Browning, Christopher. Ordinary Men: Reserve Police Battalion 101 and the Final Solution in Poland. New York: Harper Perennial, 1998.
With this book, Christopher Browning has written a remarkable and chilling chapter of Holocaust history. In this microhistory, he seeks to understand how ordinary men from Hamburg, most of whom were not even ardent Nazi Party supporters, became mass murderers within months of being shipped to Poland. Browning uses interviews and archival material to recreate, in vivid and bloody detail, daily life for these five hundred men, and ends his book by trying to tease out the psychological reasons that many of these men became increasingly efficient killers.
Browning uses footage from about 250 interviews that were performed as interrogations during the 1960s. In these interrogations, Reserve Police Battalion 101 members provided detailed accounts of what happened during the two years following their arrival in German-occupied Poland in June 1942. Browning is forthright about his research methods, highlighting the troubles of relying on oral histories, especially ones that were performed twenty-five years after the events in question. But, Ordinary Men also reveals the importance of oral history interviews in reconstructing stories that were (often purposefully) not written down. Browning uses the interview tapes judiciously, checking them against the available archival material to help construct a well-written narrative.
Using this evidence, Browning is able to show how the five hundred men of RPB 101 ultimately shot to death at least 38,000 Jews, including women, children, and the elderly. In addition to those individuals who were round up and shot, the RPB 101 ended up sending over 45,000 Jews to the Treblinka death camp (142). Browning constantly reminds readers that these five hundred men were not members of the SS, who were preened from an early age to carry out the so-called Final Solution to the Jewish Problem. Instead, these men were middle-aged, working class men who were either too old to enlist in the Germany army, or who volunteered in the RPB to avoid being conscripted into the army. Moreover, Browning demonstrates that the majority of the men did not join the Nazi Party until it became essentially compulsory after the Nazis had already taken power (48). This partly backs up his argument that propaganda or indoctrination can’t fully explain why these men turned into mass murderers. The violent story begins in July 1942 when Major Wilhelm Trapp informed his men that they were to shoot all inhabitants of a neighboring village. Surprisingly, Trapp gave his men the option to walk away without any punishment; only ten to fifteen percent took Trapp’s offer. The rest began a killing spree that would last eighteen months and become central to the Nazis’ final solution.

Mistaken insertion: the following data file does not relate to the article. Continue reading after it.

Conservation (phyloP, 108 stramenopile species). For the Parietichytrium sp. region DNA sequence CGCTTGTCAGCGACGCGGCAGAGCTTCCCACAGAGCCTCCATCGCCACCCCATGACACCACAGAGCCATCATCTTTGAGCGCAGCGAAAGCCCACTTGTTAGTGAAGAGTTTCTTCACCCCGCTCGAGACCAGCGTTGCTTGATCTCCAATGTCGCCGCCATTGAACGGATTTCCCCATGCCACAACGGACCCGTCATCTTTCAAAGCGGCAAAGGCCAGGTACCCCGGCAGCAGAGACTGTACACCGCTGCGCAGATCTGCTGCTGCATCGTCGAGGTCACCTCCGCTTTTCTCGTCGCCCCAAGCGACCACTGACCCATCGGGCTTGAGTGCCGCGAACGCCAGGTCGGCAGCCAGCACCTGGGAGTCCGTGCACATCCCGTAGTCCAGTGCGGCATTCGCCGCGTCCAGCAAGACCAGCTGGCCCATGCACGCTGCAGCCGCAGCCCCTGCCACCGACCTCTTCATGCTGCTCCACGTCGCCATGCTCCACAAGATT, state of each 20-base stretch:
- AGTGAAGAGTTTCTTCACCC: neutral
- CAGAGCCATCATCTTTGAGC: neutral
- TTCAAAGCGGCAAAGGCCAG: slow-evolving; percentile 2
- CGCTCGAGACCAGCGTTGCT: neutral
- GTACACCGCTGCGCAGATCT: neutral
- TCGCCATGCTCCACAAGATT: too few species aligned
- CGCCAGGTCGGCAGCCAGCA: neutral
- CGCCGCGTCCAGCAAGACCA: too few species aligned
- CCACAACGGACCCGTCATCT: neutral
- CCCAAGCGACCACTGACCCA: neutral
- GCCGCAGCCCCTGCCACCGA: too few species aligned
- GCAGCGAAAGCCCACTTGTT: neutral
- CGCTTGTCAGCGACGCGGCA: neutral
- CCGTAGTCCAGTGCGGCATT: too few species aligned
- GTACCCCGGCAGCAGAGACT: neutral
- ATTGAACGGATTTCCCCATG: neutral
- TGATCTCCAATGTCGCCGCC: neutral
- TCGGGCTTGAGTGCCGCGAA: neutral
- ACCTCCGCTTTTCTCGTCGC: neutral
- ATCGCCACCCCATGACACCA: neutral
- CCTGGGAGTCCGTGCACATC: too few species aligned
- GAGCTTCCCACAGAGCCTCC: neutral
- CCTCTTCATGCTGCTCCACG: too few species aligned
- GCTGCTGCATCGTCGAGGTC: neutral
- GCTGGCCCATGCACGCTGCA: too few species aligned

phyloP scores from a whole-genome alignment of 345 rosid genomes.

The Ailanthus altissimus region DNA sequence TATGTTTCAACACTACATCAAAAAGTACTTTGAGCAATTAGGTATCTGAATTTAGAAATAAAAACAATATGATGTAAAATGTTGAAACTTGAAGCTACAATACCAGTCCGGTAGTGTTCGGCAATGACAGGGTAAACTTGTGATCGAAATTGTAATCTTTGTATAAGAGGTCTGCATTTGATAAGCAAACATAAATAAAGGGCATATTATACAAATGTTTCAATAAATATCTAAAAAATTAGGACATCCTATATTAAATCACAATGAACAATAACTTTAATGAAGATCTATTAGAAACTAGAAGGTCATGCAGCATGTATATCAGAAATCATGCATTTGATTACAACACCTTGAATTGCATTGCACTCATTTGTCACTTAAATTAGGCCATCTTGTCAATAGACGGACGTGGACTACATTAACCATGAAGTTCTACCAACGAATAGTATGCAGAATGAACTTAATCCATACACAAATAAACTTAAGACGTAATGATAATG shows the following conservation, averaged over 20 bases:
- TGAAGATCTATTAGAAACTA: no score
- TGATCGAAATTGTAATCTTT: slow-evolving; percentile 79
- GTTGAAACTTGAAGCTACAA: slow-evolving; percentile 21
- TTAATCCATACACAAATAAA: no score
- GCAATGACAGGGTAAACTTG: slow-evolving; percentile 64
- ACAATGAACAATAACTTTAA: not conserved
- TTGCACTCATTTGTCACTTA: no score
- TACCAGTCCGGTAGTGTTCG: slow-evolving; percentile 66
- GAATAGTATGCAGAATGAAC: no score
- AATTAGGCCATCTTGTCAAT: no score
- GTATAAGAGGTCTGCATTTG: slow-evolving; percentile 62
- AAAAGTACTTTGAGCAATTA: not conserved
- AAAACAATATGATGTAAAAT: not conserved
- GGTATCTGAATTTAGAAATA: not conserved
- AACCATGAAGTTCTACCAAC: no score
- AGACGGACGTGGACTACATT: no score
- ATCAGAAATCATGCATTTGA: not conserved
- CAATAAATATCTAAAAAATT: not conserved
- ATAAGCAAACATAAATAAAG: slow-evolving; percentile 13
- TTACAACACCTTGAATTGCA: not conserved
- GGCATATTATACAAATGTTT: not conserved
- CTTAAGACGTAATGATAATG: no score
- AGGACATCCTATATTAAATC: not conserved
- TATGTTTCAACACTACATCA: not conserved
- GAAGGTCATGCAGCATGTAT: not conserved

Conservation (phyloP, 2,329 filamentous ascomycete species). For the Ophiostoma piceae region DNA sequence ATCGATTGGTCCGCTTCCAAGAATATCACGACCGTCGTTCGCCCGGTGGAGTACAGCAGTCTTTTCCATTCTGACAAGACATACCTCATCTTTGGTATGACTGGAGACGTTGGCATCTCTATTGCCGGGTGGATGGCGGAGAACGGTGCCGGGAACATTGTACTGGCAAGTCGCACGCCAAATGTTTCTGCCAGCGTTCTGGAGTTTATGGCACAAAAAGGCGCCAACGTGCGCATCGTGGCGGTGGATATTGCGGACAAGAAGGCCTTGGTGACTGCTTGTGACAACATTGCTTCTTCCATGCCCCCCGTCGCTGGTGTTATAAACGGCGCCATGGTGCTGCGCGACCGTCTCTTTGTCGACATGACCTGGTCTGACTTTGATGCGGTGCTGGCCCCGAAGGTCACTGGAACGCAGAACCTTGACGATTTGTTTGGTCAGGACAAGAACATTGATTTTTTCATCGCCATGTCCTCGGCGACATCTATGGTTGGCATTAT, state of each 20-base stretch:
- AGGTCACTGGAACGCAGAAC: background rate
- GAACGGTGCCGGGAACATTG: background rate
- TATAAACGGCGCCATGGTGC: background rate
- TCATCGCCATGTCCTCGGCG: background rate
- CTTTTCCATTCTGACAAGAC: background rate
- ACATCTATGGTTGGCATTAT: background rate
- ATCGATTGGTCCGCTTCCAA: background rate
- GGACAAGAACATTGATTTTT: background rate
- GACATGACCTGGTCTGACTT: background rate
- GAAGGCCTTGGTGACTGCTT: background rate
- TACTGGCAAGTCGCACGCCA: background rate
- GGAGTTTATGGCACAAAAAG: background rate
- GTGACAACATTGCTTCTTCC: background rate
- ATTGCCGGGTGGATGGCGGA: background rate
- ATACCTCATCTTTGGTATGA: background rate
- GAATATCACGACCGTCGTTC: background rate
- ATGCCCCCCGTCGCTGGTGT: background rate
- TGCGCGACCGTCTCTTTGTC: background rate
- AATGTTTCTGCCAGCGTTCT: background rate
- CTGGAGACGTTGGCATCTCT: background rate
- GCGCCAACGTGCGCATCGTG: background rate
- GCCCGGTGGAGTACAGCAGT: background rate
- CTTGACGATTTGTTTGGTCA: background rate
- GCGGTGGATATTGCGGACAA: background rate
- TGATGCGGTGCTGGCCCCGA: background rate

Interesting is Browning’s discussion of why more of Trapp’s men did not walk away that July morning. Browning dismisses the “bureaucratization of violence” explanation, because these men were not desk murders located in a distant office (36). Additionally, evidence shows that men were not punished by superiors for refusing to murder unarmed civilians, so the “chain of command” argument is also inadequate (170). Instead, a combination of peer pressure (not wanting to appear weak, unpatriotic, or unmanly) and, to a lesser extent, Nazi ideological bombardment led about forty percent of RPB 101’s men to continue killing unarmed Jews until the bitter end (189), while the rest either left the battalion or disappeared when it came time to go on more “Jew hunts.” Browning concludes that “brutalization was not the cause but the effect of these men’s behavior” as murder became routine (161). The book leaves us with a chilling question: “If the men of Reserve Police Battalion 101 could become killers under such circumstances, what group of men cannot?” (189)
For more books on modern German history and the history of the Holocaust, see my full list of book reviews here.